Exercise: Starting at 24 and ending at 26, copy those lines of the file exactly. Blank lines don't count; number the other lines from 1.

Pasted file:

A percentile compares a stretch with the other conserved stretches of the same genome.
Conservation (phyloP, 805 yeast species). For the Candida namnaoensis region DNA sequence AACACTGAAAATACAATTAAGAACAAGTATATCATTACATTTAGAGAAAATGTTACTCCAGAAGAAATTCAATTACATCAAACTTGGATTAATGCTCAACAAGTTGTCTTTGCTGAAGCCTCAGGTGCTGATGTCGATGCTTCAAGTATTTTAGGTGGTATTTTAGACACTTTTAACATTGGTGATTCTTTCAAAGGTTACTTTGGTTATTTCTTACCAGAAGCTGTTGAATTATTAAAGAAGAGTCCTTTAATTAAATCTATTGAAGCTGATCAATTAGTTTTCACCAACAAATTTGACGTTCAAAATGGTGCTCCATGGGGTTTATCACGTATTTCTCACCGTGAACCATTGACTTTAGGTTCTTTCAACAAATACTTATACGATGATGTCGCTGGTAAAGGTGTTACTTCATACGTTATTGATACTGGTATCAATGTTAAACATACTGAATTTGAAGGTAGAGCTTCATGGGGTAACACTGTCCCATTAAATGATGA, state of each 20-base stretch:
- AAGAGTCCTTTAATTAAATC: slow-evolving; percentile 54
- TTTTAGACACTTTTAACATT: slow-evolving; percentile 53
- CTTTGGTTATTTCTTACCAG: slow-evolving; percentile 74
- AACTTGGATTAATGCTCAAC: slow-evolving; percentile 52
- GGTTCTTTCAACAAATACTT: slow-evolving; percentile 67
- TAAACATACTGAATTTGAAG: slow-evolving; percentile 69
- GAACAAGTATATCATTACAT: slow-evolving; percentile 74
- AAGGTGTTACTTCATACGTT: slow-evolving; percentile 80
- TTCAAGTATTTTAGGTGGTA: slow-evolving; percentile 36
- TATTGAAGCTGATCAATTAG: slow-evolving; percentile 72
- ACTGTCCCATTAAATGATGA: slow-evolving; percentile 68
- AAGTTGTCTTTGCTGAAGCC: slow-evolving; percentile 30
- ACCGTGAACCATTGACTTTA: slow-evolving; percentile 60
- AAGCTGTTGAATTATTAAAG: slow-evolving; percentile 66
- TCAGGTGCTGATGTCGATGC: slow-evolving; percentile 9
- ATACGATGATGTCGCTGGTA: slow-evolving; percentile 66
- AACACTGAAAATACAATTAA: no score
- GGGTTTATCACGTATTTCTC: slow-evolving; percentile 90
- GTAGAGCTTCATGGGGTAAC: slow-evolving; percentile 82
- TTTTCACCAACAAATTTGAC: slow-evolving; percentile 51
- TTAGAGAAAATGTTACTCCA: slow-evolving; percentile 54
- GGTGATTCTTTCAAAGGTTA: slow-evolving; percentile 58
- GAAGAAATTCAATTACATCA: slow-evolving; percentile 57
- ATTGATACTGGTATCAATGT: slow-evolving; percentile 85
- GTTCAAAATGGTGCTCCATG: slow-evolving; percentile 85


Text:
- GGTGATTCTTTCAAAGGTTA: slow-evolving; percentile 58
- GAAGAAATTCAATTACATCA: slow-evolving; percentile 57
- ATTGATACTGGTATCAATGT: slow-evolving; percentile 85